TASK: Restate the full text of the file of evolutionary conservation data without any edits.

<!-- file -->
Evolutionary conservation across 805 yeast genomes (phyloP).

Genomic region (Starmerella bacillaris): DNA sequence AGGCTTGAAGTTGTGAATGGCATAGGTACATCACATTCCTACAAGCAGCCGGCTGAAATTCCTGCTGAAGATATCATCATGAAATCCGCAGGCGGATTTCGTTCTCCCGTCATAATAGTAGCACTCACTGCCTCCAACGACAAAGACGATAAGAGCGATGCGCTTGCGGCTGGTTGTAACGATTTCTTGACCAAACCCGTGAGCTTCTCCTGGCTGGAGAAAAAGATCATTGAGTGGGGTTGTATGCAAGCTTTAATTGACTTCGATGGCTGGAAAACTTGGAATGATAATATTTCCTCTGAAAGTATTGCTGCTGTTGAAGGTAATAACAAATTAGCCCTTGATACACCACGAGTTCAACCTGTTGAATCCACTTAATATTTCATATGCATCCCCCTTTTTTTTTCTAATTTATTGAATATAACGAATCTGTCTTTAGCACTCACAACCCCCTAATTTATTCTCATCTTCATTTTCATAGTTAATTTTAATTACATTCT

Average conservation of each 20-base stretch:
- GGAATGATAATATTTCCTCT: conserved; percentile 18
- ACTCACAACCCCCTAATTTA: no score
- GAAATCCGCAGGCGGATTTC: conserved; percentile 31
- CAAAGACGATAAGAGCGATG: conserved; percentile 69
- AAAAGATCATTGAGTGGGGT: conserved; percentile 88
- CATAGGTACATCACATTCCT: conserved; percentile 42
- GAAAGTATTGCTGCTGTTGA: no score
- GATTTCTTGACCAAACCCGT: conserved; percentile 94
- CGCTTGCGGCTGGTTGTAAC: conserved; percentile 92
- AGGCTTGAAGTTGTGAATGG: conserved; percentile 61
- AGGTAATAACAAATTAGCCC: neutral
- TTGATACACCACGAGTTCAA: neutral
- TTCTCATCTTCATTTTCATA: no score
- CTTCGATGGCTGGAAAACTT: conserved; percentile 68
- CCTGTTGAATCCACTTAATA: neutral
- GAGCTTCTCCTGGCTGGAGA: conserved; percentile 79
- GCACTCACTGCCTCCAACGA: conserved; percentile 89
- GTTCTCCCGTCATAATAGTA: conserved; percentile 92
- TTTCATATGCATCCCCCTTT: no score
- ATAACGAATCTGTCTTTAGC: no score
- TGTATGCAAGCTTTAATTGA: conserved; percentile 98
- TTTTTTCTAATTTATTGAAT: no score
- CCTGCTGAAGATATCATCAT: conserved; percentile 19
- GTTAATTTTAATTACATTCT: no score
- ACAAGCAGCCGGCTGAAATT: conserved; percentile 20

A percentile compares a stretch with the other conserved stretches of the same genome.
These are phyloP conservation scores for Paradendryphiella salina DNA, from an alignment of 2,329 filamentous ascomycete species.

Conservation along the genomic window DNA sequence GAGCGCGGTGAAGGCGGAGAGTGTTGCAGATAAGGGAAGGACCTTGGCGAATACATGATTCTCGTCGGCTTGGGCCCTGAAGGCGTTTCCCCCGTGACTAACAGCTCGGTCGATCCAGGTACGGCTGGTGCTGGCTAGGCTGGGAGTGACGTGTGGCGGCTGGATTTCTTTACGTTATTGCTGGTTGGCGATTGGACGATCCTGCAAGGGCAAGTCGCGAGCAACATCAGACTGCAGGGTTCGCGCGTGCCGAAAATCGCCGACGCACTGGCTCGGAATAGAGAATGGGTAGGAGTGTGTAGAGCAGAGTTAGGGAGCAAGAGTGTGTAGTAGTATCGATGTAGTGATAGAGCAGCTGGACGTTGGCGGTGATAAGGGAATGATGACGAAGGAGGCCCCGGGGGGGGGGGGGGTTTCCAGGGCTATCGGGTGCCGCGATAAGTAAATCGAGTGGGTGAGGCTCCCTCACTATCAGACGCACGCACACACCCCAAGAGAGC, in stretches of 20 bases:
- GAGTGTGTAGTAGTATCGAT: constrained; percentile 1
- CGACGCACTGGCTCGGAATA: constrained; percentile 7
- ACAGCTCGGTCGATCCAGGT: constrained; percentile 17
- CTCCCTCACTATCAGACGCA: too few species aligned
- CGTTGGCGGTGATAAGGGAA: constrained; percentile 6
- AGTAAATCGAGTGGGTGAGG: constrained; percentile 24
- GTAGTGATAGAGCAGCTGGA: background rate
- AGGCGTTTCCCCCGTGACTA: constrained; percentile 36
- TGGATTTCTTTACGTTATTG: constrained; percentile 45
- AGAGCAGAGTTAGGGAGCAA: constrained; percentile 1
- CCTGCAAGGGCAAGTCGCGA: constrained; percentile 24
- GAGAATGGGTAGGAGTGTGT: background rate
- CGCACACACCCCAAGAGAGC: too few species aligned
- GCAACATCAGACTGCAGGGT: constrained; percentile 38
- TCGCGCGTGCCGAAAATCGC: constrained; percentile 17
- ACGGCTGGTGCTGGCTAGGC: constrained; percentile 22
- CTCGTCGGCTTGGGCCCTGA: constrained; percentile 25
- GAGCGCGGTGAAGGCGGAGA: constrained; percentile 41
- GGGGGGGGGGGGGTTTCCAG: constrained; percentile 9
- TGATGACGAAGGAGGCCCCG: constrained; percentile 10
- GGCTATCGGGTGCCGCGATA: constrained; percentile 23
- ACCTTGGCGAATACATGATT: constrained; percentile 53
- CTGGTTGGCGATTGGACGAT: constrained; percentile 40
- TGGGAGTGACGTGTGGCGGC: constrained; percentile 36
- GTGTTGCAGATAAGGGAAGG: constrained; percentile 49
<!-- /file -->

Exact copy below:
Evolutionary conservation across 805 yeast genomes (phyloP).

Genomic region (Starmerella bacillaris): DNA sequence AGGCTTGAAGTTGTGAATGGCATAGGTACATCACATTCCTACAAGCAGCCGGCTGAAATTCCTGCTGAAGATATCATCATGAAATCCGCAGGCGGATTTCGTTCTCCCGTCATAATAGTAGCACTCACTGCCTCCAACGACAAAGACGATAAGAGCGATGCGCTTGCGGCTGGTTGTAACGATTTCTTGACCAAACCCGTGAGCTTCTCCTGGCTGGAGAAAAAGATCATTGAGTGGGGTTGTATGCAAGCTTTAATTGACTTCGATGGCTGGAAAACTTGGAATGATAATATTTCCTCTGAAAGTATTGCTGCTGTTGAAGGTAATAACAAATTAGCCCTTGATACACCACGAGTTCAACCTGTTGAATCCACTTAATATTTCATATGCATCCCCCTTTTTTTTTCTAATTTATTGAATATAACGAATCTGTCTTTAGCACTCACAACCCCCTAATTTATTCTCATCTTCATTTTCATAGTTAATTTTAATTACATTCT

Average conservation of each 20-base stretch:
- GGAATGATAATATTTCCTCT: conserved; percentile 18
- ACTCACAACCCCCTAATTTA: no score
- GAAATCCGCAGGCGGATTTC: conserved; percentile 31
- CAAAGACGATAAGAGCGATG: conserved; percentile 69
- AAAAGATCATTGAGTGGGGT: conserved; percentile 88
- CATAGGTACATCACATTCCT: conserved; percentile 42
- GAAAGTATTGCTGCTGTTGA: no score
- GATTTCTTGACCAAACCCGT: conserved; percentile 94
- CGCTTGCGGCTGGTTGTAAC: conserved; percentile 92
- AGGCTTGAAGTTGTGAATGG: conserved; percentile 61
- AGGTAATAACAAATTAGCCC: neutral
- TTGATACACCACGAGTTCAA: neutral
- TTCTCATCTTCATTTTCATA: no score
- CTTCGATGGCTGGAAAACTT: conserved; percentile 68
- CCTGTTGAATCCACTTAATA: neutral
- GAGCTTCTCCTGGCTGGAGA: conserved; percentile 79
- GCACTCACTGCCTCCAACGA: conserved; percentile 89
- GTTCTCCCGTCATAATAGTA: conserved; percentile 92
- TTTCATATGCATCCCCCTTT: no score
- ATAACGAATCTGTCTTTAGC: no score
- TGTATGCAAGCTTTAATTGA: conserved; percentile 98
- TTTTTTCTAATTTATTGAAT: no score
- CCTGCTGAAGATATCATCAT: conserved; percentile 19
- GTTAATTTTAATTACATTCT: no score
- ACAAGCAGCCGGCTGAAATT: conserved; percentile 20

A percentile compares a stretch with the other conserved stretches of the same genome.
These are phyloP conservation scores for Paradendryphiella salina DNA, from an alignment of 2,329 filamentous ascomycete species.

Conservation along the genomic window DNA sequence GAGCGCGGTGAAGGCGGAGAGTGTTGCAGATAAGGGAAGGACCTTGGCGAATACATGATTCTCGTCGGCTTGGGCCCTGAAGGCGTTTCCCCCGTGACTAACAGCTCGGTCGATCCAGGTACGGCTGGTGCTGGCTAGGCTGGGAGTGACGTGTGGCGGCTGGATTTCTTTACGTTATTGCTGGTTGGCGATTGGACGATCCTGCAAGGGCAAGTCGCGAGCAACATCAGACTGCAGGGTTCGCGCGTGCCGAAAATCGCCGACGCACTGGCTCGGAATAGAGAATGGGTAGGAGTGTGTAGAGCAGAGTTAGGGAGCAAGAGTGTGTAGTAGTATCGATGTAGTGATAGAGCAGCTGGACGTTGGCGGTGATAAGGGAATGATGACGAAGGAGGCCCCGGGGGGGGGGGGGGTTTCCAGGGCTATCGGGTGCCGCGATAAGTAAATCGAGTGGGTGAGGCTCCCTCACTATCAGACGCACGCACACACCCCAAGAGAGC, in stretches of 20 bases:
- GAGTGTGTAGTAGTATCGAT: constrained; percentile 1
- CGACGCACTGGCTCGGAATA: constrained; percentile 7
- ACAGCTCGGTCGATCCAGGT: constrained; percentile 17
- CTCCCTCACTATCAGACGCA: too few species aligned
- CGTTGGCGGTGATAAGGGAA: constrained; percentile 6
- AGTAAATCGAGTGGGTGAGG: constrained; percentile 24
- GTAGTGATAGAGCAGCTGGA: background rate
- AGGCGTTTCCCCCGTGACTA: constrained; percentile 36
- TGGATTTCTTTACGTTATTG: constrained; percentile 45
- AGAGCAGAGTTAGGGAGCAA: constrained; percentile 1
- CCTGCAAGGGCAAGTCGCGA: constrained; percentile 24
- GAGAATGGGTAGGAGTGTGT: background rate
- CGCACACACCCCAAGAGAGC: too few species aligned
- GCAACATCAGACTGCAGGGT: constrained; percentile 38
- TCGCGCGTGCCGAAAATCGC: constrained; percentile 17
- ACGGCTGGTGCTGGCTAGGC: constrained; percentile 22
- CTCGTCGGCTTGGGCCCTGA: constrained; percentile 25
- GAGCGCGGTGAAGGCGGAGA: constrained; percentile 41
- GGGGGGGGGGGGGTTTCCAG: constrained; percentile 9
- TGATGACGAAGGAGGCCCCG: constrained; percentile 10
- GGCTATCGGGTGCCGCGATA: constrained; percentile 23
- ACCTTGGCGAATACATGATT: constrained; percentile 53
- CTGGTTGGCGATTGGACGAT: constrained; percentile 40
- TGGGAGTGACGTGTGGCGGC: constrained; percentile 36
- GTGTTGCAGATAAGGGAAGG: constrained; percentile 49